Intel (INTC -0.12%) is enduring a painful year. Because of worsening economic conditions, the semiconductor manufacturer's revenue tumbled 20% in the third quarter, while its earnings plummeted even further. That's putting pressure on its financial profile as the company strives to fund its ambitious expansion program while maintaining its high-yielding dividend.

This painful situation led Intel to seek outside-the-box ways to finance its growth to maintain its balance sheet strength and investor payout. It did that by unveiling a first-of-its-kind semiconductor co-investment program, with Brookfield Infrastructure (BIPC 1.92%) (BIP -0.61%) signing on as the first participant. Intel's pain looks to be Brookfield's gain.

Getting creative to ease its financial pain

Intel has an ambitious expansion plan to grow its chip-making capacity in the U.S. It's investing upwards of $30 billion to build two leading-edge chip factories in Arizona. It also plans to spend more than $20 billion to build two more factories in Ohio. On top of that, Intel is investing heavily in several other capital projects worldwide. 

While the company generates lots of cash and has a cash-rich balance sheet, deteriorating market conditions are making it harder for the company to fund its expansion and dividend while maintaining a strong financial profile. The company sees its full-year net capital spending coming in at $21 billion on a non-GAAP basis and projects that its adjusted free cash flow will be negative-$2 billion to $4 billion. That's causing the company to burn through cash as it also funds its dividend, which has totaled nearly $4.5 billion over the first nine months of the year. As a result, its cash, equivalents, and short-term investments have fallen from $29.3 billion toward the end of last year to $22.6 billion in early October. Meanwhile, debt has risen from $33.5 billion to $37.2 billion. 

This situation led Intel to strike a funding partnership with Brookfield for its two plants in Arizona. They will jointly invest up to $30 billion, with Intel funding 51% and Brookfield financing 49% of the cost. That arrangement will enable Intel to protect its cash and debt capacity for other investments while allowing the company to continue growing its dividend. 

A perfect fit for Brookfield

Intel's need for a funding partner came at the perfect time for Brookfield Infrastructure. The company has nearly completed its current backlog of capital projects, which includes the Heartland Petrochemical Complex in Canada and the second phase of its electricity transmission line build-out in Brazil. It was able to replenish its capital project backlog with this deal. The company's total equity commitment will only be about $500 million, with the rest sourced from its institutional partners and non-resource debt that the company has already secured. Brookfield can finance the equity portion with retained cash flows and the proceeds from its capital recycling program. It will fund most of that equity closer to the project's commissioning in 2024.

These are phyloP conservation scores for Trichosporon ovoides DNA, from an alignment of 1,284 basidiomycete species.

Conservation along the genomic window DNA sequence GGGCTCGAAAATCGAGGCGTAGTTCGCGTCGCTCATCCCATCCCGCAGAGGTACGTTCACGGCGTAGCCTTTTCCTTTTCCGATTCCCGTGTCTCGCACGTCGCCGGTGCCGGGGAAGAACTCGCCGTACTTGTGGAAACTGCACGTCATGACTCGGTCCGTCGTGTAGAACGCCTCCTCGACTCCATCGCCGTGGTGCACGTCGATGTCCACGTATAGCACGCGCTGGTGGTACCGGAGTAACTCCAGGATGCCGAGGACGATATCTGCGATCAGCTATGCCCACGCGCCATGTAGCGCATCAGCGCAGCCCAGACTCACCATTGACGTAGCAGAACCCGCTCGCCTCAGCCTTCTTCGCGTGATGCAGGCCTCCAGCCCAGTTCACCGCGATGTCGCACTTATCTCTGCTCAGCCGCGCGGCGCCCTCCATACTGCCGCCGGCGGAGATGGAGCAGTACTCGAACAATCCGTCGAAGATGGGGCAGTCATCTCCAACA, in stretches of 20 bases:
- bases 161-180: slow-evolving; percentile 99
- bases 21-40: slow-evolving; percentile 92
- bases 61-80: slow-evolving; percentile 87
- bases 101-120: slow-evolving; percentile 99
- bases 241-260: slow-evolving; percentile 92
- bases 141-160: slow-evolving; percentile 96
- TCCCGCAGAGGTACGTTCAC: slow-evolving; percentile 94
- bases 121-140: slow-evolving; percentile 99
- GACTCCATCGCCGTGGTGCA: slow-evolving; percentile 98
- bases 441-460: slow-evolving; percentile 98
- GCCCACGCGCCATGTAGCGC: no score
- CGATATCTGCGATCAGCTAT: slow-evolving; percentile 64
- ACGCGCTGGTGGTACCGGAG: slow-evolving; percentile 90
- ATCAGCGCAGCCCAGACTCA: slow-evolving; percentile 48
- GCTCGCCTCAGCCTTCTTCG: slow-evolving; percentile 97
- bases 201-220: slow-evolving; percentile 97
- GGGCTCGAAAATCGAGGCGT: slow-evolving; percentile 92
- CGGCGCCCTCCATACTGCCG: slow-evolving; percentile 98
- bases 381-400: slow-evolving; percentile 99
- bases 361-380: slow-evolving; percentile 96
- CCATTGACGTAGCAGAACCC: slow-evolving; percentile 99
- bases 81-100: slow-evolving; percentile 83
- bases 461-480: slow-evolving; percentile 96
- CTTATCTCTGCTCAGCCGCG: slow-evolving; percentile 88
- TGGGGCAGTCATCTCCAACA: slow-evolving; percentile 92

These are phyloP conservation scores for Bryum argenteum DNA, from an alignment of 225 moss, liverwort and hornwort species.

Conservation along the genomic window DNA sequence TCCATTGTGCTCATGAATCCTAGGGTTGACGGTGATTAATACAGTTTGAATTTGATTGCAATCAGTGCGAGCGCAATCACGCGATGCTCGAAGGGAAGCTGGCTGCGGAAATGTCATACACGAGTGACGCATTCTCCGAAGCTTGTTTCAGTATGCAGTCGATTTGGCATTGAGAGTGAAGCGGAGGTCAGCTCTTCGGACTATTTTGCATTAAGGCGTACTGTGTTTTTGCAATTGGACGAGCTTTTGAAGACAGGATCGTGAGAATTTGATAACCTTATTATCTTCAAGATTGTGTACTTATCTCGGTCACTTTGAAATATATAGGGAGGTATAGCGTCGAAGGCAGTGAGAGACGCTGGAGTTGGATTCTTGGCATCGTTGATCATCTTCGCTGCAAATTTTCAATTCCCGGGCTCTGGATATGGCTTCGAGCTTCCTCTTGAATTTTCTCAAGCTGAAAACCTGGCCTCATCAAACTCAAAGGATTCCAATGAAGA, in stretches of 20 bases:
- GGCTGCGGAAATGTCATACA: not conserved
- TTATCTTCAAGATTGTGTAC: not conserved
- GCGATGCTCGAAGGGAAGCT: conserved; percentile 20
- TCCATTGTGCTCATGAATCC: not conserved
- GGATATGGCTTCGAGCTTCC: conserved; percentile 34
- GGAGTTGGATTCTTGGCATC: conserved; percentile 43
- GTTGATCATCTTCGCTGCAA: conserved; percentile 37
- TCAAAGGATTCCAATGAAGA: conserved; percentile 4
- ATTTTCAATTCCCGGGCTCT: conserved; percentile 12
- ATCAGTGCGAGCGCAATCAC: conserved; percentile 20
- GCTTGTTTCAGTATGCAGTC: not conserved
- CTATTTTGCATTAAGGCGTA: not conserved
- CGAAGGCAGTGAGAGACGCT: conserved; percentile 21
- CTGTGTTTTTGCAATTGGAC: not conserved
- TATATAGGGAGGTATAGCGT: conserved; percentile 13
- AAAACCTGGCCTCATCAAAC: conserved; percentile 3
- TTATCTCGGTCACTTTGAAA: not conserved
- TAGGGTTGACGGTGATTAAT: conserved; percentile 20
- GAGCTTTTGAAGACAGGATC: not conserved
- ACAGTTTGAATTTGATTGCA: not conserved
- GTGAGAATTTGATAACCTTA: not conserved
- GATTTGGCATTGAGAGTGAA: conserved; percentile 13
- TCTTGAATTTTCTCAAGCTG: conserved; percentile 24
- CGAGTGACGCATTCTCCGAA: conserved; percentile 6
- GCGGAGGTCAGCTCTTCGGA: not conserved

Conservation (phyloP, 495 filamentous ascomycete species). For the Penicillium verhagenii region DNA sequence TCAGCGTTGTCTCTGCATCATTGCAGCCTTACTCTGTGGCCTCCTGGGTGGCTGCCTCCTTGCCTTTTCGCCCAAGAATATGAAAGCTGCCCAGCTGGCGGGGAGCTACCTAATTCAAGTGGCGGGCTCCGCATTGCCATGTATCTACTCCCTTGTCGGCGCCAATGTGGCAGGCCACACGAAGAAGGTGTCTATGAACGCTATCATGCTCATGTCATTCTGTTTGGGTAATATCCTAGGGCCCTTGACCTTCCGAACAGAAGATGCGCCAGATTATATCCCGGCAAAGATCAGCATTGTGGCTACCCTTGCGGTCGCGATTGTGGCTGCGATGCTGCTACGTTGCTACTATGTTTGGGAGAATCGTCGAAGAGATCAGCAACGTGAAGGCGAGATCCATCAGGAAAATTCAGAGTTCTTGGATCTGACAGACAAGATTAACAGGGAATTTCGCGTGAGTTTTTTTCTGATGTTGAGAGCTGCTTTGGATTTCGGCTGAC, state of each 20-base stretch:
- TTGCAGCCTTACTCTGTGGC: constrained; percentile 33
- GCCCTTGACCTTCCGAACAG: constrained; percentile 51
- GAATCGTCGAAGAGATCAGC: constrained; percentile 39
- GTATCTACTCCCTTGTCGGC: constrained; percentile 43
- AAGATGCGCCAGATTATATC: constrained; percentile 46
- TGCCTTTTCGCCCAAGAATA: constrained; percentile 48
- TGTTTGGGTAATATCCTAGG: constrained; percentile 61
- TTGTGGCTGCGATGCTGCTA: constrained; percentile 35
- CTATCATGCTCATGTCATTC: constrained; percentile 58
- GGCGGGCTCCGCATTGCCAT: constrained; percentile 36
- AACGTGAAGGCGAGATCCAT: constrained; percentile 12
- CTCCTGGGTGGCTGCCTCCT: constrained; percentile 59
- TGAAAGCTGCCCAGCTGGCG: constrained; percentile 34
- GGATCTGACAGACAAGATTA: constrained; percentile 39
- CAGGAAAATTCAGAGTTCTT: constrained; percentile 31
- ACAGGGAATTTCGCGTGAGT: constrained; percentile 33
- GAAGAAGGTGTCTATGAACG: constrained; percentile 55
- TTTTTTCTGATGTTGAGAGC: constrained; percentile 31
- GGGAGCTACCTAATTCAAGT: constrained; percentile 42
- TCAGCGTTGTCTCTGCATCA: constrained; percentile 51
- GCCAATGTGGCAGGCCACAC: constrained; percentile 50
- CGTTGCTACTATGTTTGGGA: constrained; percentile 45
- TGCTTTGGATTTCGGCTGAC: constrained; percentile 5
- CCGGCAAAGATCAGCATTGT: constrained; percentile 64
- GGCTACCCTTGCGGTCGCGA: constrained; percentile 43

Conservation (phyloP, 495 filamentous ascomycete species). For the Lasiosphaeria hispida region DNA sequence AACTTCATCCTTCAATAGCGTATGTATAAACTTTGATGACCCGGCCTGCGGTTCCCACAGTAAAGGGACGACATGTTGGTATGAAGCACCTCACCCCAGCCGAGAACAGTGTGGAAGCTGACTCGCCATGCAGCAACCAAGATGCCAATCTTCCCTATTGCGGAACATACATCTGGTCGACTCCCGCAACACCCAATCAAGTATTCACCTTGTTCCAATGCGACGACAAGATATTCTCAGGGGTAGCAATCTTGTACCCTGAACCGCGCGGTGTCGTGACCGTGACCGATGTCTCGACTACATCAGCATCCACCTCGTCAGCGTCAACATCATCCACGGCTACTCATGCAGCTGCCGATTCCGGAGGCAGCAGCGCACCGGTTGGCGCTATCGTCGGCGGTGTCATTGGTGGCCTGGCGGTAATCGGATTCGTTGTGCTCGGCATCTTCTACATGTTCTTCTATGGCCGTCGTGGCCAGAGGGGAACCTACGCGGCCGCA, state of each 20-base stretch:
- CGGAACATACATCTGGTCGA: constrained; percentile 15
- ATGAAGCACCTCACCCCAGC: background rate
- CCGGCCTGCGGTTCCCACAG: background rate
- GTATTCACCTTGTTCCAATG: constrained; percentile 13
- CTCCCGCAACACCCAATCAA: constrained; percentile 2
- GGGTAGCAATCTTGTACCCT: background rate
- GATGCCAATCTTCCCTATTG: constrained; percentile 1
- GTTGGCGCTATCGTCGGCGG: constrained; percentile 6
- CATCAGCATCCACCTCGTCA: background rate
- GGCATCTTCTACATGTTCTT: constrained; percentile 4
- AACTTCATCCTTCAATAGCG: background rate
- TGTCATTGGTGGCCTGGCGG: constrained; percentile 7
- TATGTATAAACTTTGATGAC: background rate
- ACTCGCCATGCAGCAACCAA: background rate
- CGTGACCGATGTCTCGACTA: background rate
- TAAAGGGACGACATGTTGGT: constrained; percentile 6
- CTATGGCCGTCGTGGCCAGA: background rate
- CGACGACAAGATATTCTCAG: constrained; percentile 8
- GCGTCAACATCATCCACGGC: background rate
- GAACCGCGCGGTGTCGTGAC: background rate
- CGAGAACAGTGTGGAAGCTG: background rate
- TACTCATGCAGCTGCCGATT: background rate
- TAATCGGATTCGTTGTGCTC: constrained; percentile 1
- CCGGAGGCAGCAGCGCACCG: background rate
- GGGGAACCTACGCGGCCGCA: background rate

The investment also aligns with Brookfield's thematic approach to capitalize on the digitalization and deglobalization megatrends. The funding partnership will help Intel onshore some of its manufacturing capacity. It will also support increased digitalization by supplying the country with more semiconductors.

Finally, the investment should produce attractive returns for Brookfield. It's partnering with a highly creditworthy counterparty in Intel, and it isn't assuming any technological risk. It will receive 49% of the revenue generated from these facilities, which should be relatively stable because of growing semiconductor demand. According to an estimate by IDC, global chip revenues should reach $1 trillion by 2030, up from its projection of $638 billion for this year. That aligns with its strategy of investing in assets that produce predictable cash flow.

This investment puts Brookfield in an even stronger position to deliver organic growth at or above its 6% to 9% target range over the next few years. The company should have no problem delivering on its objective of expanding its 4.4%-yielding dividend at a 5% to 9% annual rate.

An ideal investment for Brookfield

Intel's financial troubles couldn't have come at a better time for Brookfield Infrastructure. It was able to capitalize on Intel's need for a funding partner to replenish its capital project backlog. The investment aligns with the company's thematic approach while positioning it to earn attractive returns. That further bolsters the company's growth profile, which should enable it to continue increasing its attractive dividend.